I heart both of you because:

                  1. The imagery of hunky firefighters serving food, not to mention the fun "laced volunteers" must have (I used to be a volunteer coordinator), put a smile on my face on an otherwise lousy day at work, and
                  2. You reminded me that my local butcher makes a most excellent merguez in-house, so I do believe I've found my inspiration (even though it's not particular to this Fête as ptitpois pointed out, I'm OK with that.)

                  1. re: VaPaula

                    Don't feel like the Lone Ranger. I have signed up for a Chow dinner on 14 juillet. I am spinning a fine thread about the relevance of our menu.

                    it's about the company and their French Connection, not what's on the plate.

                    Will send up a cup to you, VP. Salut!

                    1. re: VaPaula

                      Yes, I've been to one of the firemen's balls (doesn' t that sound slightly off-colour?) and thoroughly enjoyed it.

                  2. re: Parigi

                    One of my wife's good friends got takeaway from the Fireman's Ball she attended - the local Pompiers are very hospitable.

                    1. re: Parigi

                      Well maybe the firemen are the ritual food for 14 juillet.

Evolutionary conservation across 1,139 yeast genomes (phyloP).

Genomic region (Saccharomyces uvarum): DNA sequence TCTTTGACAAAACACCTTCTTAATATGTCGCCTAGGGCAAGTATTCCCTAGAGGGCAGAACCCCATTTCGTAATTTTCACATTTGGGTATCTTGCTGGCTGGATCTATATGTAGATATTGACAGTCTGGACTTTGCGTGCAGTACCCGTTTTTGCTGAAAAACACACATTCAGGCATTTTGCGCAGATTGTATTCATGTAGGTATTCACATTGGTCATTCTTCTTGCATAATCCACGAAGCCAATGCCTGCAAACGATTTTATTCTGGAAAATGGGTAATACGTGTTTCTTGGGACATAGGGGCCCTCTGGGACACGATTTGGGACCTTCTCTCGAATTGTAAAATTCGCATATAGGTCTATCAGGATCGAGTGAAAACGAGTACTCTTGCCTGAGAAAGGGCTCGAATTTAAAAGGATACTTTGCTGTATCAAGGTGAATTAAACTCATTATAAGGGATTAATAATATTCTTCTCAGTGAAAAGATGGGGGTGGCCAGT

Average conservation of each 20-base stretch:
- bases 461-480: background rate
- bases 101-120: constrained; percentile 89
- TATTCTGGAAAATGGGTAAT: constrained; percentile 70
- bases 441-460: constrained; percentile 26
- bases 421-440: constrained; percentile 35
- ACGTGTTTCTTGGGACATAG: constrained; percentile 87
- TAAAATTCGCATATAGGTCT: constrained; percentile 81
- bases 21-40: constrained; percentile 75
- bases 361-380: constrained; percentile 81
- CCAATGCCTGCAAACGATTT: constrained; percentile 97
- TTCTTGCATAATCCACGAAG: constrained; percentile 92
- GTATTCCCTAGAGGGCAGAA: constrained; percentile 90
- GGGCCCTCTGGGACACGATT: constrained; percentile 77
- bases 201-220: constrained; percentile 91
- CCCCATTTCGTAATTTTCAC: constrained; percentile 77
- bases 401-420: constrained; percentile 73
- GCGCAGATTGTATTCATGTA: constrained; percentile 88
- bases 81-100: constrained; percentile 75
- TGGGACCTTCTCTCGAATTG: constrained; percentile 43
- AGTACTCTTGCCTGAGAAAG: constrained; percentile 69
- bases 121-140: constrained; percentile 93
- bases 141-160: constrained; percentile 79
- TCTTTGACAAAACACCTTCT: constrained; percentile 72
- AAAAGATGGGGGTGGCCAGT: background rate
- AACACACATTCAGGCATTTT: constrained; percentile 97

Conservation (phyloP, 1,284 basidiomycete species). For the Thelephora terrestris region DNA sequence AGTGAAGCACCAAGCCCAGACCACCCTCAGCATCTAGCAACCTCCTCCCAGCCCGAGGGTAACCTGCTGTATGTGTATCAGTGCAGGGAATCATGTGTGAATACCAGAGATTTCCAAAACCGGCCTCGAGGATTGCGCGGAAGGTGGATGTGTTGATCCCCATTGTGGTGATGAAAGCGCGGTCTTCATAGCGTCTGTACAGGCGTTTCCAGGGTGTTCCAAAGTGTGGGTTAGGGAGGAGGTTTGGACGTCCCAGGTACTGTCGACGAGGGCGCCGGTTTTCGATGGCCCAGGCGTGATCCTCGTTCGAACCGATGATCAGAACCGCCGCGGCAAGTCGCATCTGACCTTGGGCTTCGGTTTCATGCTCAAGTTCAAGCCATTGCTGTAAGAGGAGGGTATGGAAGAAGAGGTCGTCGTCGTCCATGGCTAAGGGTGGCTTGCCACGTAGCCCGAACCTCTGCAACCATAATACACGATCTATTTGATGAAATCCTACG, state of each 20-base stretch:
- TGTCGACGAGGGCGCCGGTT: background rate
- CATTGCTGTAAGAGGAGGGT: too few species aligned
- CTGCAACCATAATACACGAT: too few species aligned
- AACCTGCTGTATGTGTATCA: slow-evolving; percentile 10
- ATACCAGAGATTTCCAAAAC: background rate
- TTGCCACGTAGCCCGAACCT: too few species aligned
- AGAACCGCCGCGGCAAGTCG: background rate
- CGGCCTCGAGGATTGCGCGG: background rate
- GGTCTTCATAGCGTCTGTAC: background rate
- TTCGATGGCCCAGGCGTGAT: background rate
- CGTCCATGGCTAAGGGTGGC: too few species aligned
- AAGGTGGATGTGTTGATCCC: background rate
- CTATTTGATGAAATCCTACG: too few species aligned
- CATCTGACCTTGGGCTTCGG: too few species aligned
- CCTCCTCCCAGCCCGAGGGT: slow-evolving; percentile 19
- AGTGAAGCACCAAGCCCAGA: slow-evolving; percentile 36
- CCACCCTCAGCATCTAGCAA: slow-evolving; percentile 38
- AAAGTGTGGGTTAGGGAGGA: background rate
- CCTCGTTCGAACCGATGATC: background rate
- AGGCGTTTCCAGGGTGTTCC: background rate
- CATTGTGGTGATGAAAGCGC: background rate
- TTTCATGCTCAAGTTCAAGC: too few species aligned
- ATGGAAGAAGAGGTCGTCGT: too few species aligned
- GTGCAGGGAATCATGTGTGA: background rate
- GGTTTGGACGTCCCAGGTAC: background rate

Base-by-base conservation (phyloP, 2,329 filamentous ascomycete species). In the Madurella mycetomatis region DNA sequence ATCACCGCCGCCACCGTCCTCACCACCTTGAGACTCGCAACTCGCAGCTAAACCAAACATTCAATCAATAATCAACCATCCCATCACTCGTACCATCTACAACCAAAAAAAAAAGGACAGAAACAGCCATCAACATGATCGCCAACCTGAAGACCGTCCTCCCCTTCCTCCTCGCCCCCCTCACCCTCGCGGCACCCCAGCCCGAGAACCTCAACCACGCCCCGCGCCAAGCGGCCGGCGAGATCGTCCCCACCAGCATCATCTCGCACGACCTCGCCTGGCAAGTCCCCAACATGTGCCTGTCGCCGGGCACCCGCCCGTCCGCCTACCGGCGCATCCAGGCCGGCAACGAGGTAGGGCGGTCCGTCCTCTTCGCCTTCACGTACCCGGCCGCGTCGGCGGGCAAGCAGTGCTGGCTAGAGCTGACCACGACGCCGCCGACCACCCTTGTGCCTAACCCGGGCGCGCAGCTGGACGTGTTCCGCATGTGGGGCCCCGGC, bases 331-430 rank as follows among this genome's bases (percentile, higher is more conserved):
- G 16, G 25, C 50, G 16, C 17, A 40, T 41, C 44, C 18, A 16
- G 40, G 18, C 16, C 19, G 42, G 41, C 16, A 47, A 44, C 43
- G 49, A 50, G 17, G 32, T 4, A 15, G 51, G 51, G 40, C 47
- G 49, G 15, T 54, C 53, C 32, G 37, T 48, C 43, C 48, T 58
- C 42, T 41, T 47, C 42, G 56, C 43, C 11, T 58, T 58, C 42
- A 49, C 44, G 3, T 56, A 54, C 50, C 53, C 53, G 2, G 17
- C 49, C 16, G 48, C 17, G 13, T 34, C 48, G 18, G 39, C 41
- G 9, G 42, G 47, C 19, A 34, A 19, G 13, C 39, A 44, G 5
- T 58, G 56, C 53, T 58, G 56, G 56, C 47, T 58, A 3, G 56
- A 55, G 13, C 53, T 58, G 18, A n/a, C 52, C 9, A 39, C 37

But merguez are the staple food of all Paris popular festive events, and are definitely more a symbol of the Fête de l'Humanité than of 14 Juillet.

                      14 Juillet does not have a particular symbolic dish, in the way that bûche de Noël is related to Christmas, oysters are related to the New Year's Eve, and lamb is related to Easter.

                      1. re: Parigi

                        The parties at the firehouses are very often held on the evening of the 13th, by the way, and not on the 14th....check the calendars/look for fliers

                        (glad I thought about that one....I came dangerously close to typing "firemen's balls are very often held on the 13th" which MIGHT be true, but that's none of my business)

                          1. re: Ptipois

                            a bit of a meander - have you come across a merguez recipe that's particularly good?